MATTHEW KALMAN in Jerusalem STEPHANIE NOLEN in Toronto
A Canadian charitable foundation that donates money to Israel has been named as one of numerous sources of illegal campaign funds that helped Israeli Prime Minister Ehud Barak win the general election last May.
The Kahanoff Foundation, a Calgary-based charity with assets of more than $100-million, is mentioned three times in a damning report published last Thursday by Israeli state comptroller Eliezer Goldberg.
The flow of funds from foreign donors into a string of foundations that helped Mr. Barak's campaign is now the focus of a criminal investigation by Israeli police.
The comptroller levied a fine of more than $4.1-million on Mr. Barak's One Israel movement because of the illegal donations, which the report says were organized by his adviser Yitzhak Herzog, a lawyer who now is cabinet secretary.
Mr. Herzog acted as legal adviser to the Israel branch of the Kahanoff Foundation and was empowered to sign cheques on behalf of the foundation.
Mr. Goldberg discovered that two payments totalling about $20,000 were made by Mr. Herzog using Kahanoff Foundation money during the election campaign.
One was a cheque for 40,000 shekels ($13,900) to the Foundation for the Advancement of Taxi Drivers in Israel, which campaigned on behalf of Mr. Barak. Another 20,000 shekels ($6,950) was donated to the Students Want Change campaign to pay for bumper stickers and newspaper advertisements with the message "Anyone but Netanyahu," a reference to the rival whom Mr. Barak defeated.
The money from the Kahanoff Foundation is a pittance compared with the $1.8-million identified by the comptroller. More than half of that came from the charitable trust of Octav Botnar, a mysterious Romanian billionaire wanted by British authorities for tax evasion before his death in 1998.
Mr. Herzog continued to channel funds to the Barak campaign from Mr. Botnar's charitable foundations after he died. Mr. Herzog told the comptroller it was Mr. Botnar's wish to see his money used to help Mr. Barak's party win office.
Kahanoff Foundation president Jim Hume said yesterday that the comptroller's report came as a complete surprise to him.
"Our understanding was that these donations would go to charitable community programs of the organizations in question. We are disturbed to learn that they were apparently used for other purposes." The foundation, he added, "does not and cannot support political organizations or activities."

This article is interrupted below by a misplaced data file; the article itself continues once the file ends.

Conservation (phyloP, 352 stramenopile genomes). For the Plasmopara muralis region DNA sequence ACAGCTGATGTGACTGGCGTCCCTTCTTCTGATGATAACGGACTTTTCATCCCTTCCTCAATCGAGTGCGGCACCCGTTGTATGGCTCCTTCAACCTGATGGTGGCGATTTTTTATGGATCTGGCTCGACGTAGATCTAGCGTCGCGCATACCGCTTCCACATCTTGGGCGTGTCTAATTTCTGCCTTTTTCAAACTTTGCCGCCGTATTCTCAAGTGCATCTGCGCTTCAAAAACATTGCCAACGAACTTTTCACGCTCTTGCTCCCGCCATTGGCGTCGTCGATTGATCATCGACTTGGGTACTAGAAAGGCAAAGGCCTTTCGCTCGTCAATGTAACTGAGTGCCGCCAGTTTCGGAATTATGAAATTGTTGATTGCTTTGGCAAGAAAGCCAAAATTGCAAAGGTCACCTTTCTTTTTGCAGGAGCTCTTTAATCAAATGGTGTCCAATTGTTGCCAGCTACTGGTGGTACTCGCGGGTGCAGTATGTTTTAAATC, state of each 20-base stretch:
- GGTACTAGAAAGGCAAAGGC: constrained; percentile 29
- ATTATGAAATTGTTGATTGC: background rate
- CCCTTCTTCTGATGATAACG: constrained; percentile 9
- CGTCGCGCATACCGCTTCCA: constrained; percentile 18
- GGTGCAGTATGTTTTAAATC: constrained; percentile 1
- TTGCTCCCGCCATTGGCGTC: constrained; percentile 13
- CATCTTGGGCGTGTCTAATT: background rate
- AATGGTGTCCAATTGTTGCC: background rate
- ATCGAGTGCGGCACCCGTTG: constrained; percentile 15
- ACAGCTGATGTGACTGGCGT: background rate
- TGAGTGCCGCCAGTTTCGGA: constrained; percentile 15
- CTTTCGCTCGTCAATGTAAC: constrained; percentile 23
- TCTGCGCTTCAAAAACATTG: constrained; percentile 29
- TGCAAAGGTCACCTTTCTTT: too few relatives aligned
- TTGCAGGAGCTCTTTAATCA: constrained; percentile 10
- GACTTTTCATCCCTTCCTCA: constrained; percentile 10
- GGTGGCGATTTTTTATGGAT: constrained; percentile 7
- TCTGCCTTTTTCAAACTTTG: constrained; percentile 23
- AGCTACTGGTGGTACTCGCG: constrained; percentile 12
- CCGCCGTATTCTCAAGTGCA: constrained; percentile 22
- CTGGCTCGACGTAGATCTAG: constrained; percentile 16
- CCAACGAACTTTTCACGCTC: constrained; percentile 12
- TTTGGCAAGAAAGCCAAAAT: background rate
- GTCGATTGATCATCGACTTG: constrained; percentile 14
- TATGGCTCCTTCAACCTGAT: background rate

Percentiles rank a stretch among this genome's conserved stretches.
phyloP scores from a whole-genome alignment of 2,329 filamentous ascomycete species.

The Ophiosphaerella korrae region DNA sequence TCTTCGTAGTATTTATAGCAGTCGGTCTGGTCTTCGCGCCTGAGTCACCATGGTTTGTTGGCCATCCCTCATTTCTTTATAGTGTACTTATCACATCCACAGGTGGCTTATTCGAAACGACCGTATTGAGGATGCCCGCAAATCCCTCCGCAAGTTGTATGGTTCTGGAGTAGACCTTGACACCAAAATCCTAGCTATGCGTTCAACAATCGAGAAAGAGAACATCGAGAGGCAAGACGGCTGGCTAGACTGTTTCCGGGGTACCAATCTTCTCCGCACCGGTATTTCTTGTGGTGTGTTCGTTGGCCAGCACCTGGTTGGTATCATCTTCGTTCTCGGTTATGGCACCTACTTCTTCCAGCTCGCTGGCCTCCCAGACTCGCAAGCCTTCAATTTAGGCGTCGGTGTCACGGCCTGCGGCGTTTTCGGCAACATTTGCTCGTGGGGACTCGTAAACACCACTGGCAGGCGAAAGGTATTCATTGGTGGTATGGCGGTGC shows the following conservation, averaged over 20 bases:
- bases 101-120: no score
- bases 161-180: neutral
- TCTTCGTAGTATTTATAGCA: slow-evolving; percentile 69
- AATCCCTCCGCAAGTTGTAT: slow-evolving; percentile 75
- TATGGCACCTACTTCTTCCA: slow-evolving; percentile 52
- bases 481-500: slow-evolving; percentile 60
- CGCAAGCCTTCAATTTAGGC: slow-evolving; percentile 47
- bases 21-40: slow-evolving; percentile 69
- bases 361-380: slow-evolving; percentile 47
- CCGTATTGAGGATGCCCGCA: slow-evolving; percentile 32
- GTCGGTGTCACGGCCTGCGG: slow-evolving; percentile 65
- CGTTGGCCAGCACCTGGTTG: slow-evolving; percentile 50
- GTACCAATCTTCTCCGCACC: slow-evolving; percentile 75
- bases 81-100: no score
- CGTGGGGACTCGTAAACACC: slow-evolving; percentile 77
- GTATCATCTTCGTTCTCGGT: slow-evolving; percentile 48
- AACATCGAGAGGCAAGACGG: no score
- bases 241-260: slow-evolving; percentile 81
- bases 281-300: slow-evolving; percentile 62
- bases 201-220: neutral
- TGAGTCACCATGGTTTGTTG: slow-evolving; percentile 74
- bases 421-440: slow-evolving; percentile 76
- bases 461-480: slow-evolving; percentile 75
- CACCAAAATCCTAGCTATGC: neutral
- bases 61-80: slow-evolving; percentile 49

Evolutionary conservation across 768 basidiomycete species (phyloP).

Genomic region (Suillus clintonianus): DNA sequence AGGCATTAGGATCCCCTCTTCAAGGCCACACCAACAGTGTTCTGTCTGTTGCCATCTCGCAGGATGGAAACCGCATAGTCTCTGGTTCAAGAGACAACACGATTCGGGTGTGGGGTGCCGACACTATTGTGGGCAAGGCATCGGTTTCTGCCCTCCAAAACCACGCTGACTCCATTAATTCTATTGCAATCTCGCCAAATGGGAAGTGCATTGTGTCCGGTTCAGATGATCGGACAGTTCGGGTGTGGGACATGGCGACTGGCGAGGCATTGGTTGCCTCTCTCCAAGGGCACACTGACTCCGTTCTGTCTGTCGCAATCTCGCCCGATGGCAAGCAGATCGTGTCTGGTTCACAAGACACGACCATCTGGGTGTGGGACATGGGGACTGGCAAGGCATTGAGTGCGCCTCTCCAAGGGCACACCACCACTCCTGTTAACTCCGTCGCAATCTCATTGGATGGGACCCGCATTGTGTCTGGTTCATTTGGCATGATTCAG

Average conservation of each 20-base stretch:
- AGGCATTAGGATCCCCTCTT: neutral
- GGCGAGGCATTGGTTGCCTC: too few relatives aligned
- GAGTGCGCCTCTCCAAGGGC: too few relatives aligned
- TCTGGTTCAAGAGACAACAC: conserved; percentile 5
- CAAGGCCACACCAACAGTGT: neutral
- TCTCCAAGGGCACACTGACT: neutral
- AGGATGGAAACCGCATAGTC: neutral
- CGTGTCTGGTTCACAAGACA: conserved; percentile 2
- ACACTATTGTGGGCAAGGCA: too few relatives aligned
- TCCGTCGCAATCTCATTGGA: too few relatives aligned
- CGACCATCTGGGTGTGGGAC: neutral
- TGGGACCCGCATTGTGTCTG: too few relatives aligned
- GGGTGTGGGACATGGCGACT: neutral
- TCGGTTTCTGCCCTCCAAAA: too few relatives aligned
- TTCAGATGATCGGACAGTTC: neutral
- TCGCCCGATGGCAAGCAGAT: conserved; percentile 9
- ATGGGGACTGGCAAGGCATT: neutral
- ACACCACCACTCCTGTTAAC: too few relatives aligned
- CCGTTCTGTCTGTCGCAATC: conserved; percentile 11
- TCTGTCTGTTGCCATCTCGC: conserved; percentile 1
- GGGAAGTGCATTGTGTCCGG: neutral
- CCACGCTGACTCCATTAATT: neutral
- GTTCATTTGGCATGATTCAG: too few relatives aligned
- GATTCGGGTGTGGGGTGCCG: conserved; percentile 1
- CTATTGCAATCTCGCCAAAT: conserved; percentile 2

He said he personally makes all decisions on funding, while Mr. Herzog "occasionally made recommendations to us regarding smaller contributions."
He would not comment on what he thought Students for Change or the taxi drivers' association would do with the funds when he approved grants to them.
The foundation donated $150,000 to 20 organizations through its Israeli branch in 1999, Mr. Hume said, and has invested "tens of millions of dollars in the country [Israel] in the past two decades.
The Kahanoff Foundation was formed in 1979 from the estate of Sydney Kahanoff, a Calgary oil millionaire.
Its mandate is to fund "innovative projects" that fall outside the scope of other grant agencies. Among grants awarded last year were $291,743 to York University in Toronto, $125,000 to the University Hospital Foundation in Edmonton, $100,000 to Camp B'nai Brith in Montreal and $323,395 to the Science Alberta Foundation. The largest disbursement in Canada was $883,984 to the Non-Profit Sector Research Initiative, based in Calgary.
The foundation's vice-president is Shira Herzog, the cabinet secretary's cousin. They are part of one of the most storied families in Israel. Her father Yaacov was chief of staff to prime minister David Ben Gurion in the 1960s and ambassador to Canada. Her uncle, Yitzhak's father Chaim, was prominent in the Israeli government for years and went on to become president. Her grandfather was Israel's chief rabbi in 1948, when the state was founded.
She declined to comment yesterday.
Mr. Goldberg uncovered a web of foundations that helped Mr. Barak, many of them set up with the involvement of Mr. Herzog and Tal Zylberstein, Mr. Barak's campaign manager. He concluded that the Barak campaign last spring systematically violated Israeli election finance laws.
Mr. Barak was not implicated personally, but Mr. Goldberg said "he should have known" what was being done by campaign managers.